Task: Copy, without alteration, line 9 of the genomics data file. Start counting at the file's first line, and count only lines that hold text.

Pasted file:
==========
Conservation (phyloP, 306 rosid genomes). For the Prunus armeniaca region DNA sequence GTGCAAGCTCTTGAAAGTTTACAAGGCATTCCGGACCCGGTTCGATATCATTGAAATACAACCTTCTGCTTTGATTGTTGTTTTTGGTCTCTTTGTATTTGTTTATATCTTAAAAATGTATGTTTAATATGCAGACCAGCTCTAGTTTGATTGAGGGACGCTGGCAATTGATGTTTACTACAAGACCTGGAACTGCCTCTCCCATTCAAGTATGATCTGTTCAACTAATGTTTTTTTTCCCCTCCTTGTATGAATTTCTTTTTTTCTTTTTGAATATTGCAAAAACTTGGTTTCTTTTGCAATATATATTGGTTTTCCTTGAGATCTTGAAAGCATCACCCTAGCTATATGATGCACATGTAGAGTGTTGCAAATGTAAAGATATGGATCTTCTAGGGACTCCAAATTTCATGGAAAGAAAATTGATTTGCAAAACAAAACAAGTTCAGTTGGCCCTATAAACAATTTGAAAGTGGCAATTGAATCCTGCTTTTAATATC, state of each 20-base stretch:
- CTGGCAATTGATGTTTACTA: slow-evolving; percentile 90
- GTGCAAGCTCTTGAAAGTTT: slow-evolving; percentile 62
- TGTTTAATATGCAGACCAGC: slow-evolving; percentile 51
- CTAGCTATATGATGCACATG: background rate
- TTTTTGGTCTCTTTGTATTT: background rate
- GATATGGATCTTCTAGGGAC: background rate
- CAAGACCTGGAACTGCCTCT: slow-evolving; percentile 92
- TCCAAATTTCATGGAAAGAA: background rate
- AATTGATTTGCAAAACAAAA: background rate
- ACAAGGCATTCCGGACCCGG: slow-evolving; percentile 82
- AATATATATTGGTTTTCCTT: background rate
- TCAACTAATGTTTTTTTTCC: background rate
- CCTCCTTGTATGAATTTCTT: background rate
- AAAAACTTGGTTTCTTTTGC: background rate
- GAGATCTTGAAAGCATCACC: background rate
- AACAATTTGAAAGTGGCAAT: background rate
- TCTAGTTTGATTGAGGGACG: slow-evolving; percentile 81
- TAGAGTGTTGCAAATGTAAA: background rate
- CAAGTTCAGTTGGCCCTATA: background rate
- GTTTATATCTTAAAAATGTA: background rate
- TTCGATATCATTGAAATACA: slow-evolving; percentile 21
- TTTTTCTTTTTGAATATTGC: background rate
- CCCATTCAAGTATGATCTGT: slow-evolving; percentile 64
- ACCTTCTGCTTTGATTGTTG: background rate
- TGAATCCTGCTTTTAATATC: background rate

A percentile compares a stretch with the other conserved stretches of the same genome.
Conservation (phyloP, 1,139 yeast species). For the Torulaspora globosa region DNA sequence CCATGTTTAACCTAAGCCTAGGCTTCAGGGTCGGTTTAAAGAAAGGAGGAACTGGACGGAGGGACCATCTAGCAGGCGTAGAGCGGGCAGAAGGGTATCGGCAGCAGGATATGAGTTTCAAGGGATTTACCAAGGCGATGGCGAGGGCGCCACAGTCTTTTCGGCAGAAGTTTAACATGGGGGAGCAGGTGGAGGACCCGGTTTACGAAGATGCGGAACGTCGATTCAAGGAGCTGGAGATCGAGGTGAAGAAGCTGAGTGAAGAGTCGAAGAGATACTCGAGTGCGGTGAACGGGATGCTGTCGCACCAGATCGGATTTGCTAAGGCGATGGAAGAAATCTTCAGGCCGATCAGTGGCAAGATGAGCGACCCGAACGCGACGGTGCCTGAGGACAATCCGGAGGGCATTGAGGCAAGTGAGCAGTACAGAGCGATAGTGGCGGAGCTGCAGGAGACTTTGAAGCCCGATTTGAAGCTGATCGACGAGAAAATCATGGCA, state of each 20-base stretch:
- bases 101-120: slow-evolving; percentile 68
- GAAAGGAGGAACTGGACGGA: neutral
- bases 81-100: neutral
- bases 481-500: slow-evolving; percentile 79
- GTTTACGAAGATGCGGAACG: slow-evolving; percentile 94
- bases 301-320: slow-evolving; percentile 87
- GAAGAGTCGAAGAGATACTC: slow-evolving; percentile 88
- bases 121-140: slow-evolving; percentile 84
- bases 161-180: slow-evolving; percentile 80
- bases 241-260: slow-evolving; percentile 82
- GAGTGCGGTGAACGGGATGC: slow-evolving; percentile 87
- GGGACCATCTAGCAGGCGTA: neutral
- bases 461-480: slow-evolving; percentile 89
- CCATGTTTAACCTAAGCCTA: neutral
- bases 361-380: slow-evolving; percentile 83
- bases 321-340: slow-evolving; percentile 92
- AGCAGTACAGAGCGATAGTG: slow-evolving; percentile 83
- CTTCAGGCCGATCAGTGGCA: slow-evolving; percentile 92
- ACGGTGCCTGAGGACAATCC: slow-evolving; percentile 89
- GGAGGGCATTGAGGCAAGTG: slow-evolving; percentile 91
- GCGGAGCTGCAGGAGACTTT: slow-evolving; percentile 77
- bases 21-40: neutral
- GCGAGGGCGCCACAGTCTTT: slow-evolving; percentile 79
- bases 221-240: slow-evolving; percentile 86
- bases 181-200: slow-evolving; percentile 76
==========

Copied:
- TCCAAATTTCATGGAAAGAA: background rate